C: One reference source quotes Halifax DT795 as hit by flak, but another source reports the claim by Uffz Emil Heinzelmann (8./NJG1) to have shot down DT795 over Wapenveld, Netherlands, flying at 4,600m at 23:50 on Saturday 3rd April 1943. The full story can be read here.
Above: Graves at
Gibraltar (North Front) Cemetery (courtesy Bob Boston)
Left: Original grave marker for Sgt Michael Riddell and P/O
Edgar Whitaker (courtesy Jill Clayton French)
Sgt. Michael Hardwick Riddell. Gibraltar (North Front) Cemetery Plot 2. Row D. Joint grave 5. Son of Donald Hardwick, and of Beatrice Mary Riddell, of Anerley, London, England. Prior to service a Civil Servant (Board of Trade).
Sgt. Leonard Sutherland. Gibraltar (North Front) Cemetery Plot 2. Row D. Joint grave 6. Son of John William and Helen Sutherland, of Stromness, Orkney, Scotland. Prior to service a student (Aberdeen University).
P/O. Edgar Whitaker. Gibraltar (North Front) Cemetery Plot 2. Row D. Joint grave 5. Son of Arnold Whitaker, and of Ida E. Whitaker, of Alton, Hampshire, England. (also commemorated on the Alton War Memorial, shown below).
Sgt. Gordon Peter Taylor. Gibraltar (North Front) Cemetery Plot 2. Row D. Joint grave 4. Son of Joseph Cornelius and Edith Annie Taylor, husband of Nancy Margaret Taylor, of Bromley, Kent, England. A Commercial Artist before enlistment.
Fl/Sgt. Charles Wesley Buchner. Gibraltar (North Front) Cemetery Plot 2. Row D. Joint grave 6. Son of Wesley and Carrie Edith Buchner of Calgary, Alberta, Canada. His civilian ocupation was as a fireman.
(1) W/O. Rodney Webber. Amersfoort (Oud Leusden) General Cemetery. Plot 13. Row 5. Grave 96. Son of Fred W. and Onia Webber. Of Bellingham, Washington, USA. A former steelworker.
Right: Condolence letter from Rev Mayfield, RAF Chaplain at Air HQ Gibraltar, to Sgt Taylor’s father. The first letter had been returned after failing to reach Sgt Taylor’s wife, his nominated Next of Kin. (courtesy Michael Taylor)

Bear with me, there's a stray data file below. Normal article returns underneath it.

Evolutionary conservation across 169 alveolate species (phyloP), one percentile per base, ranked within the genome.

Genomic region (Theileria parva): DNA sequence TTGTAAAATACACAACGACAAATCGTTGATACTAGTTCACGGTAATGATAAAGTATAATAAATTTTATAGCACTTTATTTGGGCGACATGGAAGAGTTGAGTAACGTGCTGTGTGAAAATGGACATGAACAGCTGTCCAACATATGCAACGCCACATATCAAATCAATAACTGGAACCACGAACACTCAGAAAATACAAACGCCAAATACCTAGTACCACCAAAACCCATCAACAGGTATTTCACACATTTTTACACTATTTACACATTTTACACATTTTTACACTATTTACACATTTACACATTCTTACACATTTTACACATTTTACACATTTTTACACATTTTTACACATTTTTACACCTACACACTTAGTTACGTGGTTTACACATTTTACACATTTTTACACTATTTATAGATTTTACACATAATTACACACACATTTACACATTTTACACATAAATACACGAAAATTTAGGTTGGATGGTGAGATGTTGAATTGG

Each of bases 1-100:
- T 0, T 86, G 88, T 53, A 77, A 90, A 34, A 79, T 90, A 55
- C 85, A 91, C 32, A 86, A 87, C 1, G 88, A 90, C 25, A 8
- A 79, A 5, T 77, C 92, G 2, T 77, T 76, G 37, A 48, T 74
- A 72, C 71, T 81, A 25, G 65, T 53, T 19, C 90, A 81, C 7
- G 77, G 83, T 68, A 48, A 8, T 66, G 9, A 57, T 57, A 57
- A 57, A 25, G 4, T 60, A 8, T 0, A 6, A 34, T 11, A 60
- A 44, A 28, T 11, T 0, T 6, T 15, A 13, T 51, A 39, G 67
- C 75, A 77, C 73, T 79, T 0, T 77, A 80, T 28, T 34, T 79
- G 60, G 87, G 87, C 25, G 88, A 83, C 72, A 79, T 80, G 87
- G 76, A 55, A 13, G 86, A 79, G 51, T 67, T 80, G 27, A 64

19 Nov 1942
“ Dear Mr. Taylor,
Thank you for your letter of the 8th November. I was very glad to have it because it clears up a difficulty. I wrote to your son’s wife at the same time that I wrote to the families of the other members of the crew. His address as given in our records here, C/O. Pearce, High Street, East Ilsey. My letter was returned as undeliverable.”
Above: Alton War
Memorial (courtesy Curtis Museum, Alton)
Researched for, and by, known relatives of the crew: Jill Clayton French (for P/O Edgar Whitaker), Richard Omand (for Sgt Leonard Sutherland) and Michael Taylor (for Sgt Peter Taylor).
With particular thanks to: Keith Janes and Oliver Clutton-Smith for information about the loss; Bob Boston for grave photographs; Bill Chorley for information from “Bomber Command Losses, Volume 3”; Dr Theo E W Boiten and Mr Roderick Mackenzie for information from “Nightfighter War Diaries, Volumes 1 & 2”; Eric Munk for information about Halifax DT795; and Peter Elliott, Head of Archives, RAF Museum, Hendon.
Thanks also to Commonwealth War Graves Commission; British Library; Library and Archives of Canada; London School of Economics Library; Air Historical Branch, Ministry of Defence (Air); RAF Disclosures, Ministry of Defence (Air); Spanish Embassy, London; Spanish Ministry of Defence, Madrid; and Curtis Museum, Alton.